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South Bay History Project

Created by the South Bay Chapter of the Japanese American Citizens League.

Introduction

Japanese Americans constitute a significant component of the ethnically diverse community of the South Bay, a Southern California region south of Playa Del Rey and north of Long Beach. The South Bay History Project, organized by the South Bay Chapter of the Japanese American Citizens League, (SBJACL) seeks to preserve the history of Japanese American settlement in the greater South Bay community. These communities include, but are not limited to: Torrance, Gardena, Hawthorne, Wilmington, Palos Verdes, the Beach cities, Carson and San Pedro. The Project has conducted oral history interviews so that people can learn to understand and appreciate the complexities of the contributions made by Japanese American pioneers -- people who farmed the land, worked in industry, and continue to thrive in the community today.

Implementation

Japanese Americans lived in the South Bay long before it grew into a center of industry, business, and suburban residential life. Yet there is little acknowledgement of the historical context in which these relationships developed. The South Bay History Project has attempted to create a long-term legacy of remembrance by gathering testimonials of Japanese Americans who immigrated to the area, were removed during World War II and returned to resettle, telling the stories of the unique contributions they made to the greater South Bay community.

Working with the California State University, Long Beach, the South Bay History Project has made accessible on the internet at the CSULB's Virtual Oral/Aural History Archive 16 oral histories representing a cross section of the Japanese American community. The narrators come from farming, industry, small business and service backgrounds. Another seven interviews, for a total of 23, were conducted but not included in the CSULB project. All interviews were conducted by volunteers from the South Bay History Project committee, most of whom are members of the SBJACL.

Oral History Interviews

Frank Koo Endo                Miyoko Fujikawa        Testuo Ted Hasagawa     George Ishibashi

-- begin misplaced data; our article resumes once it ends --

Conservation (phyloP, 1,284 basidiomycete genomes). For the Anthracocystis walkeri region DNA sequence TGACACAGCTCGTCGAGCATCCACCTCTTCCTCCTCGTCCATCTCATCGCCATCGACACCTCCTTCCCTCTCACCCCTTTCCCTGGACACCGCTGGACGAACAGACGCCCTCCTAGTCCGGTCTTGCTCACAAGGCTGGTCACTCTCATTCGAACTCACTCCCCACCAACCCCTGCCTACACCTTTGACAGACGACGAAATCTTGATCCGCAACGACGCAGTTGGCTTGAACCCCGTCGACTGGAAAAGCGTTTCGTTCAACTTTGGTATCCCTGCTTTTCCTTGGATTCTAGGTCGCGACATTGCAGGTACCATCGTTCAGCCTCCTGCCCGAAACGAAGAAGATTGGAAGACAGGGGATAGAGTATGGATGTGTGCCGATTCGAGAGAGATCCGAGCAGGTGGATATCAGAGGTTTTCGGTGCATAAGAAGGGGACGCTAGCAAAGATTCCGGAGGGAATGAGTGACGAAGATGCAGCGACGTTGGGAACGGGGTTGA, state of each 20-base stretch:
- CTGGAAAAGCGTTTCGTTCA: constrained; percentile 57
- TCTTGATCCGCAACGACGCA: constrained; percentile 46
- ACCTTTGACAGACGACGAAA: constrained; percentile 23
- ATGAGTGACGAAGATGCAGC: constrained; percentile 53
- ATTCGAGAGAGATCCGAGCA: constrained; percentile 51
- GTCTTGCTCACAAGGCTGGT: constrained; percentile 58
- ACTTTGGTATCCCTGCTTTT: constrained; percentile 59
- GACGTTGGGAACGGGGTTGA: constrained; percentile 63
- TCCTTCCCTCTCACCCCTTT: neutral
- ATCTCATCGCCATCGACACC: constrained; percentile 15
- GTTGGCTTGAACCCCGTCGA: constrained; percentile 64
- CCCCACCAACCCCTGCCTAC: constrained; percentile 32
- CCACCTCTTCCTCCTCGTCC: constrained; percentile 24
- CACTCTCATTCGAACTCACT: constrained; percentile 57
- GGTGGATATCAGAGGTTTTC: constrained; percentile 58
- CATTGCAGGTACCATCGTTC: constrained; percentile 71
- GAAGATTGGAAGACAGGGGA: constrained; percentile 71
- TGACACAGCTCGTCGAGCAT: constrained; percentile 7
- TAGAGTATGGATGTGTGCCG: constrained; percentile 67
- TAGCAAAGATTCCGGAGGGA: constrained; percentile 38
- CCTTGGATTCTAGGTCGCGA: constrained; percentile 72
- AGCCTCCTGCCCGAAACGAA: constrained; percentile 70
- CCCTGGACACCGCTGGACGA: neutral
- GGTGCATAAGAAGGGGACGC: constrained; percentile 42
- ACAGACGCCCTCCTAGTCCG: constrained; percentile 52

Fujiko "Fuzzy" Ishikawa     Frances Midori Kaji    Midori Kitzaono Kamei     Harold Takashi Kobata
Toshiko Kubota                May Minami               George Sakaye Nakano    Jack Takeshi Omatsu
Hideo "Jibo" Satow           Sumiko Sumi Seki      George Joji Tenpo           Michael Shigeru Yasutake

Click here to access interviews from the University Library at California State University, Long Beach.

The Committee

The committee began meeting in mid-2002 after receiving seed money from the Pacific Southwest District, JACL Trust Fund. The committee was awarded the bulk of its funding, which included the CSULB component, by the California Civil Liberties Public Education Program in May 2003. The first interview was conducted in June 2003. All interviews were recorded digitally on a CD-ROM recording device, and most were done in the narrator's home. All the narrators live in the South Bay, with the exception of one who currently resides in Arizona

Committee Members and Contributors:
Diane Tanaka - Chair
Scott Fujita - Treasurer
Ike Hatchimonji - CCLPEP Liaison
Anne Inoue - Legal Counsel
Brian Minami - Digital Media Consultant
Dale Ann Sato - Historian
Ron Ikejiri
Bryan Inoue
Colette Isawa
Midori Kamei
Ed Mitoma
Al Muratsuchi
Clarissa Muratsuchi
Lily Nakatani
Yoko Okunishi
Irene Rafael
Joh Sekiguchi
Ray Shibata
Jeanne Tsujimoto
Ernest Tsujimoto

Access and Copyright Information

All rights to the audio files and the summary transcriptions of the oral histories are owned by the SBJACL. The complete audio files of 16 oral histories, with summary transcriptions, are accessible on CSULB's oral history archive. Complete transcripts and audio files of all 23 oral histories are available through the SBJACL. Fees may be applicable.

For information, please contact: support(at)southbayjacl.org or write: P.O. Box 4135, Torrance, CA 90510.

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